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  • Michael Mattias
    replied
    > Expecting the caller to automatically De-Allocate the string.

    This may be a not understanding who is the CALL-EE and who is the CALL-ER here but....

    That cannot be done "automatically" - the CALL-EE (the function which allocates the string) does not know when the CALL-ER is done with the string, so can never safely de-allocate it until explicitly told to do so. However, the CALL-ER can deallocate it when done with it.

    What some libraries which do allocations do is provide and explicit de-allocation function, which the user calls when he is done with the string or other allocated buffer. (example: Malloc and free as used by 'C' language programmers. PB demo here: malloc, realloc, free for PB/Win32 September 20, 2002)

    Another way to do it is to make the string "static" in the called proc, and valid only until the next call, at which time it is de-allocated. (that still leaves the 'last' string in memory until the process ends, but that's not a whole lot of waste). That basically means the CALL-ER has to COPY the string returned by the CALL-EE to something he can use in his program before requesting another string allocation.

    MCM

    Leave a comment:


  • Miguel Pando
    replied
    > But if you are replacing the DLL with your own PB-written function, why bother with
    > the SysAllocStringByteLen yourself at all?

    I am not replacing the DLL with one of my own. The DLL might be written
    by someone else, in any language.

    > From then on you can handle it just like any normal string except using pointer notation,
    > so to display it, change it. You would have for a message box
    > MSGBOX @RetStr

    If you write these 2 little programs, you will see that they work fine.
    No need to use string pointers. But I am not sure about De-Allocation.


    Actually, I am trying to setup a common interface to a DLL written in any language,
    by any one, where a PowerBasic compatible string is returned ByRef. Expecting
    the caller to automatically De-Allocate the string.
    DECLARE SUB TEST LIB "TEST.DLL"(s AS STRING)

    If the DLL is written in PB then use
    SUB TEST1(s AS STRING) EXPORT
    s="Testing......"
    END SUB

    If not written in basic then use something like this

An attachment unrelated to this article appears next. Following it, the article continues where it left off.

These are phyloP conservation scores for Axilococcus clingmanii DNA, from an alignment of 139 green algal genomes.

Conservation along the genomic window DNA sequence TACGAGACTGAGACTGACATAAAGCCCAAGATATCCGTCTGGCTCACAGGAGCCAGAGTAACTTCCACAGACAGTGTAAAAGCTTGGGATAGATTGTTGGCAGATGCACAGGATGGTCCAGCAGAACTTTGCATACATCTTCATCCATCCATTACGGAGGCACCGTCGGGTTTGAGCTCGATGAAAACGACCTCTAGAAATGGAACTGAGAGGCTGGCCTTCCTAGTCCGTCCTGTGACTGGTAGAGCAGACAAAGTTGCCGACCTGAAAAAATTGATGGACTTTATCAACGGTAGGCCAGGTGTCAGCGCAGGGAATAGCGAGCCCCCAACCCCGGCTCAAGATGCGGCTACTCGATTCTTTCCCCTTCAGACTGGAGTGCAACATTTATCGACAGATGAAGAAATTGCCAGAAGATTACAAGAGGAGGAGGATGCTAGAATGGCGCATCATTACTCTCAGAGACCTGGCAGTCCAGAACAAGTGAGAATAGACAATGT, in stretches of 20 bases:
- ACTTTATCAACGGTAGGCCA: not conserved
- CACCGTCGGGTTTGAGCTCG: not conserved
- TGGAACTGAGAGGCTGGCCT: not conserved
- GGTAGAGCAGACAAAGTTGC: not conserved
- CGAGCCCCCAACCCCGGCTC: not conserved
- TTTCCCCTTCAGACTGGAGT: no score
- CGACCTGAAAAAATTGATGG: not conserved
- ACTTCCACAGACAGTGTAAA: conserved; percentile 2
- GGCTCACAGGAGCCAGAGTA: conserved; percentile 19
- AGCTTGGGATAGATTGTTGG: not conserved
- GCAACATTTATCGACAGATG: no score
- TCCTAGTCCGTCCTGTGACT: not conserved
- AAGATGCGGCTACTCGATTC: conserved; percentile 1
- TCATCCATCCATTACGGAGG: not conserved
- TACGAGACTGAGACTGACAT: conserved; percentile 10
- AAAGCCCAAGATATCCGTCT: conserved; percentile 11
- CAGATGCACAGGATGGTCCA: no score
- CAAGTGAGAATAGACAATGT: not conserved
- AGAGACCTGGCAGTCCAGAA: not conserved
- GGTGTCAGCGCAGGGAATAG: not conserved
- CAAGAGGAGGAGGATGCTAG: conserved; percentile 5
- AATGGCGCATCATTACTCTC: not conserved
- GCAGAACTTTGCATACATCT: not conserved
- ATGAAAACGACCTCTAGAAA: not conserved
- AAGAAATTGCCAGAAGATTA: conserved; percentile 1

DECLARE FUNCTION SysAllocStringByteLen LIB "OLEAUT32.DLL" ALIAS _
    "SysAllocStringByteLen" (psz AS ASCIIZ, BYVAL ulen AS DWORD) AS DWORD
    SUB TEST(ix AS LONG) EXPORT
    ix=SysAllocStringByteLen("Testing......", 16)
    END SUB

    Thanks

    Leave a comment:


  • John Petty
    replied
    Miguel
    In this case I believe it is the calling programs responsability the deallocate the string space though this is not difficult, in your PB calling program have a decleration like
    LOCAL RetStr as STRPTR
    After calling the DLL have
    RetStr = ReturnedPointer ' first checking of course ReturnedPointer is not NULL
    From then on you can handle it just like any normal string except using pointer notation, so to display it, change it. Youwould have for a message box
    MSGBOX @RetStr
    and to deallocate the space
    @RetStr = ""
    John

    Leave a comment:


  • Michael Mattias
    replied
    But if you are replacing the DLL with your own PB-written function, why bother with the SysAllocStringByteLen yourself at all?


    IMNSHO*:
    Verb-for-verb, statement-for-statement, function-for-function ports from one source code language to another are STONE LOSERS. Always have been. Always will be.


    * You may take issue with "IMO" but not with "IMNSHO"

    Leave a comment:


  • Miguel Pando
    replied
    A PowerBasic program is calling a function in a DLL written in another language that is returning a pointer to a buffer created with SysAllocStringByteLen.

    The PowerBasic program
    Code:
    #COMPILE EXE
    DECLARE SUB TEST LIB "TEST.DLL"(s AS STRING)
    FUNCTION testit() AS LONG
    LOCAL z AS STRING
        TEST z
        MSGBOX z
    END FUNCTION
    What you are saying is, the PB program is not automatically De-Allocating this buffer. The DLL should do the De-Allocating.

    Leave a comment:


  • Michael Mattias
    replied
    More or less, other than with the first example you are responsible for deallocation, and in the second example you are not allocating 16 bytes, and in the first case you will have to assign the return value to a PB-compatible datatype to actually use it. (STRING PTR should work)... and other than the fact that PB string allocation may change without notice.

    What are you trying to do or learn?

    Leave a comment:


  • Miguel Pando
    started a topic PowerBasic String

    PowerBasic String

    Hello Everyone

    Code:
    #COMPILE DLL "TEST.DLL"
    DECLARE FUNCTION SysAllocStringByteLen LIB "OLEAUT32.DLL" ALIAS "SysAllocStringByteLen" (psz AS ASCIIZ, BYVAL ulen AS DWORD) AS DWORD
     
    'Is this
    SUB TEST(ix AS LONG) EXPORT
        ix=SysAllocStringByteLen("Testing......", 16)
    END SUB
     
    'The equivalent of this
    SUB TEST1(s AS STRING) EXPORT
        s="Testing......"
    END SUB
    Thanks
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